Fruit smoothies: The not-so-sweet side.

Fruit smoothies.

You know, the smoothies loaded with delicious berries, a banana, maybe some pineapple and mango for added sweetness and blended with water or juice. These colorful drinks are easy to enjoy and don’t last long when enjoyed with a straw! I encourage you to take inventory of your ingredients and make a smart dietary choice based on your personal goals. I’m not “anti-fruit smoothie” but I do believe that they are a treat that should be enjoyed about as frequently as any other dessert. On occasion and not habitually.

Let’s take a look at your typical fruit smoothie: 1 banana + 1/2 cup cubed pineapple + 1/2 cup cubed mango + 1 cup mixed berries + 1/2 cup orange juice + 8 oz water. Sounds amazingly delicious! Now let’s take a look at some nutrition facts gathered from www.http://nutritiondata.self.com. Combined, this fruit smoothie contains 314 calories, 81 grams of carbohydrate (54 grams of that is sugar), and roughly 3 grams of protein.

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This is quite a bang for sugar intake at one meal! Since it is all in the simple forms of glucose, fructose, and sucrose, there is a rapid rise in blood sugar. The body doesn’t want elevated blood sugar levels so the pancreas will pump a surge of insulin in to the blood stream to shuttle the sugar into the cells for either energy production or storage in order to bring the level closer to normal. Sometimes, the insulin surge is greater than the need so the lowering of blood sugar is more drastic than necessary. The result, a low blood sugar level followed by signals to the brain to return it normal again.

If you have ongoing blood sugar issues (hyperglycemia or hypoglycemia) then fruit smoothies aren’t ideal for your diet. If you have a healthy metabolism and don’t experience high and low blood sugars following meals, then these smoothies may not be problematic for you. Bottom line is that you must take the following into consideration when deciding if you want to drink your fruit: how much fruit you’ve already consumed that day, how much added sugar you’ve consumed or will consume that day, how your body responds roughly 2 hours after drinking a fruit smoothie, does it satisfy you or make you crave more sugar, does it leave you feeling sluggish or energized, do you have poor blood sugar control, and do you have goals to decrease body fat stores?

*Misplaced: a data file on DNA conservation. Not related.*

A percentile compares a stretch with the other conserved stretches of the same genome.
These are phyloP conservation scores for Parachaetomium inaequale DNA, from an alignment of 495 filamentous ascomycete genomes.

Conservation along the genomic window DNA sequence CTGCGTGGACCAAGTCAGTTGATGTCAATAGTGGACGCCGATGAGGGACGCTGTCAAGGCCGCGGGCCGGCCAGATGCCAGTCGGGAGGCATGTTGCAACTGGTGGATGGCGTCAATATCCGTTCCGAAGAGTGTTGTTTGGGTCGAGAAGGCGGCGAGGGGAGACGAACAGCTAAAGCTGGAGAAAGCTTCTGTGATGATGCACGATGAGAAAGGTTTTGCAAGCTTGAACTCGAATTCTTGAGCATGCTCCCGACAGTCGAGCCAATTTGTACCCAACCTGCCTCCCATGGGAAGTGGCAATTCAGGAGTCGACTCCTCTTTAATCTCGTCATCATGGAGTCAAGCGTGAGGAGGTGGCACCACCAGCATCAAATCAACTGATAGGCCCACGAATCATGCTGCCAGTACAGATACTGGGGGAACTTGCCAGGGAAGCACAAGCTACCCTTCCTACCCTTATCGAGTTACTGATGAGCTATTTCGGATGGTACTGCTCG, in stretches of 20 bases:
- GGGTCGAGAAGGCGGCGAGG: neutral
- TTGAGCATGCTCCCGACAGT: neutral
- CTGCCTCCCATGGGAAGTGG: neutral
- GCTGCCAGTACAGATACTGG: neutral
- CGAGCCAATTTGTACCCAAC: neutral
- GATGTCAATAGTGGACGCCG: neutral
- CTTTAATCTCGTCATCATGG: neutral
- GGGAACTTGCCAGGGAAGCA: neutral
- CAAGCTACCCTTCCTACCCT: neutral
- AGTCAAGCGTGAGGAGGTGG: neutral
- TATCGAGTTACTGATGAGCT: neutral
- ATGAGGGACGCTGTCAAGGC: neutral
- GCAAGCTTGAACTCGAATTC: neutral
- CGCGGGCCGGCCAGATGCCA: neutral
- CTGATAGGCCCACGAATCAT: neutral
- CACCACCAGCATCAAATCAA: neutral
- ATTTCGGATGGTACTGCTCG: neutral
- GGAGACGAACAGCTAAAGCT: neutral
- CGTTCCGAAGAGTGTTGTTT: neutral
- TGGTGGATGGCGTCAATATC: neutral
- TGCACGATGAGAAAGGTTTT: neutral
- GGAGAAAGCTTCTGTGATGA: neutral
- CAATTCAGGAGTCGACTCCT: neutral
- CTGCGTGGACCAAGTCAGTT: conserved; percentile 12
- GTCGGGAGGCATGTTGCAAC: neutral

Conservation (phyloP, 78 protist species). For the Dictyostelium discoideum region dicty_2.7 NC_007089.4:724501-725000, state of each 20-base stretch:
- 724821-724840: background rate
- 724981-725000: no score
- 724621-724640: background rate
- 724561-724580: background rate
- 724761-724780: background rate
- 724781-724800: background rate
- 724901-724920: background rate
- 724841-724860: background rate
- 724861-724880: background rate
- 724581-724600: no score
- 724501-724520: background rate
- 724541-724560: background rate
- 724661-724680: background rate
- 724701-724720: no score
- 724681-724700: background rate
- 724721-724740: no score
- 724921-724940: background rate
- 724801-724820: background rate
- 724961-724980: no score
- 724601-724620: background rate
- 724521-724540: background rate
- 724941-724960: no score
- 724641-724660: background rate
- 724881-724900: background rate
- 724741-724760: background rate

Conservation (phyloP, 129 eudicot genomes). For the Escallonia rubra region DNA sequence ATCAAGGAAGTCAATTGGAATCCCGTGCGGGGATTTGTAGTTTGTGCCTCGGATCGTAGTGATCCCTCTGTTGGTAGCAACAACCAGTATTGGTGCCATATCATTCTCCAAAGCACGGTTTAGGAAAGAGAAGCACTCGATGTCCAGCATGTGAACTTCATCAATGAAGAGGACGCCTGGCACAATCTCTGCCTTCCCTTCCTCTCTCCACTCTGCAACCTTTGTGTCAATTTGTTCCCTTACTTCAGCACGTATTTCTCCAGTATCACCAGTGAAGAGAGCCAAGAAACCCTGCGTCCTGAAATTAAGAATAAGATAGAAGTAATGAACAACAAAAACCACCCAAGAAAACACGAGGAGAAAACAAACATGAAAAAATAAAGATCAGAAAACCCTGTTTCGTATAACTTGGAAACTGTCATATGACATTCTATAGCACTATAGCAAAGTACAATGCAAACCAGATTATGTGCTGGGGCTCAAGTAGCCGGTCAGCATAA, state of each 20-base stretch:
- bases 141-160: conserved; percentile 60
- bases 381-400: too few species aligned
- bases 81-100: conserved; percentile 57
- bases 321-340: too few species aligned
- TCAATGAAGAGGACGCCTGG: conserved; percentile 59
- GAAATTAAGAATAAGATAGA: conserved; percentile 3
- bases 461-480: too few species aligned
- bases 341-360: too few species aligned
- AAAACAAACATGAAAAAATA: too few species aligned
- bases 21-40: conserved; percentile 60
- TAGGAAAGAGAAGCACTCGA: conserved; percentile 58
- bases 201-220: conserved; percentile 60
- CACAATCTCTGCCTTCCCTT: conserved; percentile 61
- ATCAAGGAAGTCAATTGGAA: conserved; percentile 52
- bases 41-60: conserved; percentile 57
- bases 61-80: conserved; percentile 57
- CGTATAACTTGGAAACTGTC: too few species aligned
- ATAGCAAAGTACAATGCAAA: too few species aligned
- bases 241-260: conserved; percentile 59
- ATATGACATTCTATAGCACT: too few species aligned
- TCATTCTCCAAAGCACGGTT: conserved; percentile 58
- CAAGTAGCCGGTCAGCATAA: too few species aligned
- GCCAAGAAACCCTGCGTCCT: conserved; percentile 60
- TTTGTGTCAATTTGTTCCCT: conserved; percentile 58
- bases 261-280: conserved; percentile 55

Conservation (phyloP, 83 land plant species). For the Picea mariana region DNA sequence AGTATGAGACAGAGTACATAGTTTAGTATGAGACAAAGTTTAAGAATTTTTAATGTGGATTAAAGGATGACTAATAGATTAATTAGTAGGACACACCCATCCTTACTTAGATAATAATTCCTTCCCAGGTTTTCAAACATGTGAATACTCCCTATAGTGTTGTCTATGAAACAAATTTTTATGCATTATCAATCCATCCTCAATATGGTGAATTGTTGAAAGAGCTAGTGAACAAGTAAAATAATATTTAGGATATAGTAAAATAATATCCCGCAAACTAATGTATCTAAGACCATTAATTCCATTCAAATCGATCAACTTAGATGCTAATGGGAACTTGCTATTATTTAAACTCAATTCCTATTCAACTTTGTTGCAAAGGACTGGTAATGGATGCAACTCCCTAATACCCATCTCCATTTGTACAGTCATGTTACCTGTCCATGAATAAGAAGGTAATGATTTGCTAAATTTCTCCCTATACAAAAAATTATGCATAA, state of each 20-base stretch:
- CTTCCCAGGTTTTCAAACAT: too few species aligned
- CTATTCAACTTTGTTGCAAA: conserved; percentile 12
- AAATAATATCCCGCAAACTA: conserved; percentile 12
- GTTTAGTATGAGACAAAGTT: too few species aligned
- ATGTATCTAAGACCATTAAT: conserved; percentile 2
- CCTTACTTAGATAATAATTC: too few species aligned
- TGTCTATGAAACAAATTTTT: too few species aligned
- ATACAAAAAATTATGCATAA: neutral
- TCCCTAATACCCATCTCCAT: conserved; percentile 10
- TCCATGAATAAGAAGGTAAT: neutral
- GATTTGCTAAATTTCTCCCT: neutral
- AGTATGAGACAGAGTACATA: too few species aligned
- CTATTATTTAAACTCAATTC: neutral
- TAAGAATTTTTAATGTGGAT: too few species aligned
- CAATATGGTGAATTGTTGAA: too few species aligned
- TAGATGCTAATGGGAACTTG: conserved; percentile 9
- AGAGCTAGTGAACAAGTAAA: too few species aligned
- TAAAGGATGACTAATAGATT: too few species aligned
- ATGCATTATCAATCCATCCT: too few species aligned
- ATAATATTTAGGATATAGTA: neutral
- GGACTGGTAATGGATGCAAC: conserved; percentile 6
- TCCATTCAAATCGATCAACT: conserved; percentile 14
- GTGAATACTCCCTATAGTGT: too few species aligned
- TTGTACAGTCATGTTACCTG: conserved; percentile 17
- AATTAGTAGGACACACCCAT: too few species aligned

If you’ve already eaten 2 servings of fruit in a day, a fruit smoothie is not recommended.

If you have eaten or plan to eat added sugars, a fruit smoothie is not recommended. I encourage everyone to limit added sugars (sugars that don’t occur naturally in your foods) to 24 grams per day. One teaspoon of sugar is equivalent to 4 grams of sugar. Therefore, a total of 6 teaspoons of sugar, or 24 grams, is the maximum amount of added sugars a person should allow themselves each day. For children, I encourage less than 16 grams of added sugar per day.

If you do drink a fruit smoothie and find yourself craving more sweet foods or feeling hungry before 2 hours have passed, I recommend avoiding them with the exception of changing the ingredients and adding 1 – 2 scoops of whey, pea, or vegan protein powder. The fewer ingredients (omit banana, mango, and orange juice because these are highest in sugar) and addition of protein will have two effects: decrease the amount of sugar that enters the body; and protein slows digestion of sugar into the blood stream.

If your goal is to decrease body fat stores, keep in mind that when insulin is present (released in response to carbohydrate intake) then fat metabolism is turned off.

Fruit contains amazing nutrition and can still be enjoyed with an approach that works for you. I encourage you to make choices that benefit your body and your goals by either avoiding 100% fruit smoothies, sharing one with a friend, or manipulating the ingredients to fit your personal health needs.

Note: Smoothie shops often provide nutrition information for consumers to help them make informed decisions. Read ingredients and nutrition labels. Ask questions. These smoothies are usually very high in sugar and should be treated as a dessert to be consumed on occasion.